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GAO Greenlights Congressional Review of Payroll Tax Deferral

Posted on Sep. 16, 2020

The Government Accountability Office affirmed that President Trump’s payroll tax deferral falls under the purview of Congress’s regulatory review authority, paving the way for lawmakers to try to undo the president’s unilateral action.

Two top Senate Democrats had asked the GAO to determine if the IRS guidance (Notice 2020-65, 2020-38 IRB 567) implementing Trump’s temporary payroll tax deferral memorandum, signed August 8, could be defined as a “rule” subject to the Congressional Review Act (CRA), but in a September 15 letter, the GAO said that such a determination was unnecessary.

IRS has submitted the document as a non-major rule to GAO for purposes of CRA. That submission obviates the need for us to make that determination here,” the GAO wrote in its response.

The letter notes that the CRA requires the issuing agency to submit the rule to both houses of Congress and to the GAO. By submitting the payroll tax deferral notice to the GAO on August 31, the government watchdog deemed that action to confirm the IRS’s own determination that the notice is indeed subject to the CRA.

IRS submitting the notice to Congress means that the clock for a congressional resolution of disapproval has begun,” Bridget C.E. Dooling of George Washington University’s Regulatory Studies Center told Tax Notes. “Starting that clock is why members of Congress ask GAO for its opinion on this matter.”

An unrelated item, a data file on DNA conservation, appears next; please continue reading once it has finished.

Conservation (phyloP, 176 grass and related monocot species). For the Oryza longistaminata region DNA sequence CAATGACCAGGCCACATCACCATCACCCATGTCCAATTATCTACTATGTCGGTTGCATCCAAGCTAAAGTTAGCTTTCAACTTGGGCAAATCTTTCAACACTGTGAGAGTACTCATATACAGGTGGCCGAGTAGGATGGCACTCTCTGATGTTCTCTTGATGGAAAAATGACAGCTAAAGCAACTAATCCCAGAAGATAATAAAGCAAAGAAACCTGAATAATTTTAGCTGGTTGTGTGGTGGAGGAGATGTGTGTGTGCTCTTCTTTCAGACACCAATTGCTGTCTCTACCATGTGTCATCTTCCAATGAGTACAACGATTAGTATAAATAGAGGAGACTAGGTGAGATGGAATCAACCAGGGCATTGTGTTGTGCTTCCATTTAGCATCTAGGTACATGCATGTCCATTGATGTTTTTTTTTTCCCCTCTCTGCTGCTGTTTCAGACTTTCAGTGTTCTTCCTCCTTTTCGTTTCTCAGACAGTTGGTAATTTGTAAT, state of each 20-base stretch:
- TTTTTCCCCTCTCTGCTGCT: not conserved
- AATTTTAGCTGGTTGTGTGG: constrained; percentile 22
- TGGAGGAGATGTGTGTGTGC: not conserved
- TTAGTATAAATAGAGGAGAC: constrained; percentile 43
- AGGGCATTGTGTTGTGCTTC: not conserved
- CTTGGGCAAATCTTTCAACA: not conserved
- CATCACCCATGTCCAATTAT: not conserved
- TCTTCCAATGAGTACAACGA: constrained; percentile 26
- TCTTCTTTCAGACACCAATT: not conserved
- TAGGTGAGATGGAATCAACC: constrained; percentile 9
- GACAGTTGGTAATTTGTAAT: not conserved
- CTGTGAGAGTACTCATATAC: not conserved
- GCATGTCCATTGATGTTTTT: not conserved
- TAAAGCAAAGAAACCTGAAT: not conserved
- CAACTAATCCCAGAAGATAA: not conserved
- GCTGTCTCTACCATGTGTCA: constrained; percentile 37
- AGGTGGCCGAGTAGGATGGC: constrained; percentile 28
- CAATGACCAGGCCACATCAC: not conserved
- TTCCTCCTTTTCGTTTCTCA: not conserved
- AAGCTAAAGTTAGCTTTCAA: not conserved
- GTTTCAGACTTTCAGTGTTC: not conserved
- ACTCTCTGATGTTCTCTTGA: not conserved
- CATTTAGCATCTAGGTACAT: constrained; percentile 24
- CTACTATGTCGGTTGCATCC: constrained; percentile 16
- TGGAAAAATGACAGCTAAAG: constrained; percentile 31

The GAO letter explains that when an agency submits a rule that falls under the CRA to Congress, lawmakers can “review the rule and pass a joint resolution of disapproval to void the rule.” It also notes that Congress can use “special procedures” to pass such a resolution if the resolution is passed within 60 session days in the Senate or 60 legislative days in the House after receiving the rule.

According to the GAO, the IRS delivered the IRS notice September 9.

If both chambers of Congress pass a joint resolution objecting to the IRS notice and the resolution becomes law, Trump’s payroll tax action would become void. House Ways and Means Committee member John B. Larson, D-Conn., has already introduced H.J.Res. 94, which the GAO noted could serve as the vehicle for Congress to express its disapproval of the notice.

However, while the GAO letter marks the next step in lawmakers’ effort to undo Trump’s executive action, some Republicans have come around to supporting Trump’s payroll tax deferral, including offering legislation to cement the relief and forgive the deferred taxes. House Ways and Means ranking member Kevin Brady, R-Texas, recently introduced the Support for Workers, Families, and Social Security Act to do just that.

Follow Jonathan Curry (@jtcurry005) on Twitter for real-time updates.

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